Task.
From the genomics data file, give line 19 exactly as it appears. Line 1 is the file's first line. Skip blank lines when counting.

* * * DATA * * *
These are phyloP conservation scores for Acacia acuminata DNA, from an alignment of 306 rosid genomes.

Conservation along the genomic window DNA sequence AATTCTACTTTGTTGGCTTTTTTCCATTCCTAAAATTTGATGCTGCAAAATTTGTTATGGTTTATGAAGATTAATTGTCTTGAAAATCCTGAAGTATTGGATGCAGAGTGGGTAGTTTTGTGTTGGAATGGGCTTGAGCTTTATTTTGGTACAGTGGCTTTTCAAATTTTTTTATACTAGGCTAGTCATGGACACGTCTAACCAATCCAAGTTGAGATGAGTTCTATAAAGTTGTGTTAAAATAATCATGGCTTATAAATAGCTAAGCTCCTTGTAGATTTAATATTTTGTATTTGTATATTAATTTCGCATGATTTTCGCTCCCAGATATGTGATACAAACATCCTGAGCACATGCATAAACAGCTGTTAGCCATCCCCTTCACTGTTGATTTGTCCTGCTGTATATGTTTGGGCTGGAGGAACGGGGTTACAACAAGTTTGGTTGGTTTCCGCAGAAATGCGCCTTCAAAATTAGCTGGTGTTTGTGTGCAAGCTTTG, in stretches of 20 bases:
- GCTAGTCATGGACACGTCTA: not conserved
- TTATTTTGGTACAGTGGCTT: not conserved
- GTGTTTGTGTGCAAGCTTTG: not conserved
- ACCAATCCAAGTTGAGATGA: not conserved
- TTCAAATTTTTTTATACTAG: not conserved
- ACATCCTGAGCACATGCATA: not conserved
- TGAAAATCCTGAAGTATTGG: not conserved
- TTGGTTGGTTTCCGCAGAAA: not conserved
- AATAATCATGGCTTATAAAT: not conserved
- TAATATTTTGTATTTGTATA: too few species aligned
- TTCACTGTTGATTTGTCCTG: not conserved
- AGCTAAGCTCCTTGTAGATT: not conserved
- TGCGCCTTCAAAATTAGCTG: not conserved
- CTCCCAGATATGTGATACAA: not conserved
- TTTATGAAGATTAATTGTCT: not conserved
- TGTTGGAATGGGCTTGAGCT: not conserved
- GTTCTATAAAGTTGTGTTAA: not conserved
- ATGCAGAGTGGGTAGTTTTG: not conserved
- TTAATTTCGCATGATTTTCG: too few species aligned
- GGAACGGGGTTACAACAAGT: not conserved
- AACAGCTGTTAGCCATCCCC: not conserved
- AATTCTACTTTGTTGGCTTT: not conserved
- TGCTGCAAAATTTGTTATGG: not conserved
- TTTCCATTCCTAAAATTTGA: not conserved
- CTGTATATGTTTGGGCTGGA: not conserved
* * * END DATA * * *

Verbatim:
- GTTCTATAAAGTTGTGTTAA: not conserved